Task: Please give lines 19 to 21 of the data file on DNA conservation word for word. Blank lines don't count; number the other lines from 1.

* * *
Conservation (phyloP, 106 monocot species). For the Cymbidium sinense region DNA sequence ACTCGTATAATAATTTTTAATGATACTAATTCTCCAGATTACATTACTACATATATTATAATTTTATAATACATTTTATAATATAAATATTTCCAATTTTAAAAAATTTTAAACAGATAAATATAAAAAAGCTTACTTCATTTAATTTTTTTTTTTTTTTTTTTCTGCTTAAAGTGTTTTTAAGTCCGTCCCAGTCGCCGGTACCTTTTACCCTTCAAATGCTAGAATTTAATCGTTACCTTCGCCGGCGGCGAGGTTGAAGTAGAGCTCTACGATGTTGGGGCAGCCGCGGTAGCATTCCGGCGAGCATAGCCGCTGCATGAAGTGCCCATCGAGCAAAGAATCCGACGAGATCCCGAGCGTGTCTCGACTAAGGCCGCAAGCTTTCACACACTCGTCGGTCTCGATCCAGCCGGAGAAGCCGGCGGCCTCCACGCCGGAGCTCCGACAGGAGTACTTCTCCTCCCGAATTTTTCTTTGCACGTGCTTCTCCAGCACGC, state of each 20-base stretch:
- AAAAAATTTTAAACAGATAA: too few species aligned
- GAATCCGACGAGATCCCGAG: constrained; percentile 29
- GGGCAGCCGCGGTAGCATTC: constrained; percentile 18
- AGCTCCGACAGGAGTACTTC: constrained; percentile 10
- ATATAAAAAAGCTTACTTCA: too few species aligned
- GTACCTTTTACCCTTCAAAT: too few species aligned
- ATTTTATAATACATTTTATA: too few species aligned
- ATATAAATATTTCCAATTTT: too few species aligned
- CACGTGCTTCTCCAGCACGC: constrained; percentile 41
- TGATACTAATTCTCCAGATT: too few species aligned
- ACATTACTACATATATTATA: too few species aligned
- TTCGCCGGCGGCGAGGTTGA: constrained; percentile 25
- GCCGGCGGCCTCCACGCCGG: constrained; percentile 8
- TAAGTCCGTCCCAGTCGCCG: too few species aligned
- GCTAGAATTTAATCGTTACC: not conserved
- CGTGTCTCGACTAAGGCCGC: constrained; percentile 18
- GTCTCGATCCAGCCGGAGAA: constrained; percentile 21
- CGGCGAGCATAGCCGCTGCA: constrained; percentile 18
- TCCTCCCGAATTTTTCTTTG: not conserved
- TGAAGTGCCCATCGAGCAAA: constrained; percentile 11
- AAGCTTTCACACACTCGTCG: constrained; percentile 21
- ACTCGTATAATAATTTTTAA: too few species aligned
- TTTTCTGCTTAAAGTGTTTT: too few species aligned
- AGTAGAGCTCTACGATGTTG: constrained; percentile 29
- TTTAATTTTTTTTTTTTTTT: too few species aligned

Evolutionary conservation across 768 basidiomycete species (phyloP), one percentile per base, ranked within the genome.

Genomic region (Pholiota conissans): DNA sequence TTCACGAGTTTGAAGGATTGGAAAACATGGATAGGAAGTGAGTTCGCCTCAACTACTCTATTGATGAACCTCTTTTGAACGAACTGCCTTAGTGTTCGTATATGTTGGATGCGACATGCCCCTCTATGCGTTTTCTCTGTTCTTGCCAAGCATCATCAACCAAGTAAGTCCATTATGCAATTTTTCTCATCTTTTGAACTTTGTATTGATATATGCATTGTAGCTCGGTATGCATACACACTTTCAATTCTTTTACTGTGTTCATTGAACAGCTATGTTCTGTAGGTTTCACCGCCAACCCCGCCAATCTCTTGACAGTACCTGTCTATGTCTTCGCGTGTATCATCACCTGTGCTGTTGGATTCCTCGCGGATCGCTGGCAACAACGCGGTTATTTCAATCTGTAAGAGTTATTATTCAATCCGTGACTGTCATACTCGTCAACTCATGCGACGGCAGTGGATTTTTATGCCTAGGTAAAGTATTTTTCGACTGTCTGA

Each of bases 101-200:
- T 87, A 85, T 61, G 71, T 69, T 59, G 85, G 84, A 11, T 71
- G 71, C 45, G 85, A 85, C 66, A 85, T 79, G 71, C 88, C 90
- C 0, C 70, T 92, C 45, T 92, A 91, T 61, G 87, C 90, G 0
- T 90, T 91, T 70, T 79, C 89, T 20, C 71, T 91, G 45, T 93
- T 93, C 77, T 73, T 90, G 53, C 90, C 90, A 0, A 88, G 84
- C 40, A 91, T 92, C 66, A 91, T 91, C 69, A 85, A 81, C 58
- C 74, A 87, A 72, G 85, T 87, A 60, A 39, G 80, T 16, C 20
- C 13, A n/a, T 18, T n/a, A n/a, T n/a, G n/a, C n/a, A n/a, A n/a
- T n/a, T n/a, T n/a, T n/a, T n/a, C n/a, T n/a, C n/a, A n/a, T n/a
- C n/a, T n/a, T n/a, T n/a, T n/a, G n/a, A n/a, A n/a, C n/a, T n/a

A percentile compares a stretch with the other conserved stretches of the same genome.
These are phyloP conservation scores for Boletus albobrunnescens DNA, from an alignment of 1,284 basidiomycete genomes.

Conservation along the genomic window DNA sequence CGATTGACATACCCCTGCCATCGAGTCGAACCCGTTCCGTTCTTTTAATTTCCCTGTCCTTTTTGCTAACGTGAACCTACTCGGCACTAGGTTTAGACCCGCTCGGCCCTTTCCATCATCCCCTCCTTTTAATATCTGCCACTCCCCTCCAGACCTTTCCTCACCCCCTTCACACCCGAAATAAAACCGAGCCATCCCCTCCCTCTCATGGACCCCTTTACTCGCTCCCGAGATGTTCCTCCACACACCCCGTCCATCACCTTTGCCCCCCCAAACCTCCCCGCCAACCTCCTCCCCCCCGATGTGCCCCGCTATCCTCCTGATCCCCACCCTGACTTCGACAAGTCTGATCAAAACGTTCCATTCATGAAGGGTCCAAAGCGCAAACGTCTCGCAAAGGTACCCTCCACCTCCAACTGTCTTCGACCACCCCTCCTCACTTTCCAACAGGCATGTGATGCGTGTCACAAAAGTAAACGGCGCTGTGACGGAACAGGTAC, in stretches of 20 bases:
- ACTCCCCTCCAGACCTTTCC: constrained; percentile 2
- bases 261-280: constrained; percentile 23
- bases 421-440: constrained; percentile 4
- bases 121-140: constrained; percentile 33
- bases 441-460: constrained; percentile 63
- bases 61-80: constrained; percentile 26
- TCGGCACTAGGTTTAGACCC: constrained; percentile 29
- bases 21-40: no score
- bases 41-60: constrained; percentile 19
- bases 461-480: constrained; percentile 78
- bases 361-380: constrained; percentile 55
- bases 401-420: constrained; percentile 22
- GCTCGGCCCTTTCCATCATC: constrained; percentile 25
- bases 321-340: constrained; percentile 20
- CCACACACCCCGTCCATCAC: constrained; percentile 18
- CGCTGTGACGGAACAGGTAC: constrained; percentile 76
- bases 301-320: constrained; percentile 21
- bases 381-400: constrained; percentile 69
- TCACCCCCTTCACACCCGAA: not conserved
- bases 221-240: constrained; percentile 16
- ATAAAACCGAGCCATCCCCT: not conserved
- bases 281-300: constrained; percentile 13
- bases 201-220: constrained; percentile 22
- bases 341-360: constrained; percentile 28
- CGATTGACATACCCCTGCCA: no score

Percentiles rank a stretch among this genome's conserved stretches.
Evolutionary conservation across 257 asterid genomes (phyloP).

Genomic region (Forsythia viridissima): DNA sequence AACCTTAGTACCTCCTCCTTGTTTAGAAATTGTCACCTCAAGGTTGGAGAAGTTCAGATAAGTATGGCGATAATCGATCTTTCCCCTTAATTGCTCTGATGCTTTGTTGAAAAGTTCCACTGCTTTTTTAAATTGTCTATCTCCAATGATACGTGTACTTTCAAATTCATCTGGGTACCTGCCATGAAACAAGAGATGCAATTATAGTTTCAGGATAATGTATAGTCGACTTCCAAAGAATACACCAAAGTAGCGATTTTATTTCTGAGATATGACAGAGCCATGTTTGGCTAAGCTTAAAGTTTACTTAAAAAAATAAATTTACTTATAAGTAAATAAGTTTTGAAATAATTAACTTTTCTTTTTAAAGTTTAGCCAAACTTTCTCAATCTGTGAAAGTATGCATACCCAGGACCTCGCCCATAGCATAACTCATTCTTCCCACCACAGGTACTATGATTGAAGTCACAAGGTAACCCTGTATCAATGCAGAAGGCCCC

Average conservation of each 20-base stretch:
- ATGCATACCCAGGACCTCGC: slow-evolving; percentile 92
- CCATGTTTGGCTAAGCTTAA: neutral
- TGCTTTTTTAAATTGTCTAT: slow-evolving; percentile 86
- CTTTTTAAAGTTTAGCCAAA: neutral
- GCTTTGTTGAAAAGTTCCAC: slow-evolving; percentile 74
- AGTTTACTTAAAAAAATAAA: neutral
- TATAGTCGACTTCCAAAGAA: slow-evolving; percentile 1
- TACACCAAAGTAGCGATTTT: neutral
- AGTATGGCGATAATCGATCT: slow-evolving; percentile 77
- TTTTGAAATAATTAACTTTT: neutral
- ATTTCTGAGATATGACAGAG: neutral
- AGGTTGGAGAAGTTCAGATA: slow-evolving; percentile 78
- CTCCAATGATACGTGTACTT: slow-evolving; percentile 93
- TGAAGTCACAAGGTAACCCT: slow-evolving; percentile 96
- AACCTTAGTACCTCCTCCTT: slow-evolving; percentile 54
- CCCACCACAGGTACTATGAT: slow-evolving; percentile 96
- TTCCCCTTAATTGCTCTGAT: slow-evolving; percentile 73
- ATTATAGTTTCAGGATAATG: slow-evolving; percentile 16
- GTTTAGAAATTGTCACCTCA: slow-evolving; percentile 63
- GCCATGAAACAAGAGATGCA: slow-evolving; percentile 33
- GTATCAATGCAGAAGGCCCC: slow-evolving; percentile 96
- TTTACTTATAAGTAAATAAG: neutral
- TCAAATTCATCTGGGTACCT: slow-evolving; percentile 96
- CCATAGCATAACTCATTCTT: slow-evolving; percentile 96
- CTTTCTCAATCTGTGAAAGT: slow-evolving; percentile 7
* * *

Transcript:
- CGGCGAGCATAGCCGCTGCA: constrained; percentile 18
- TCCTCCCGAATTTTTCTTTG: not conserved
- TGAAGTGCCCATCGAGCAAA: constrained; percentile 11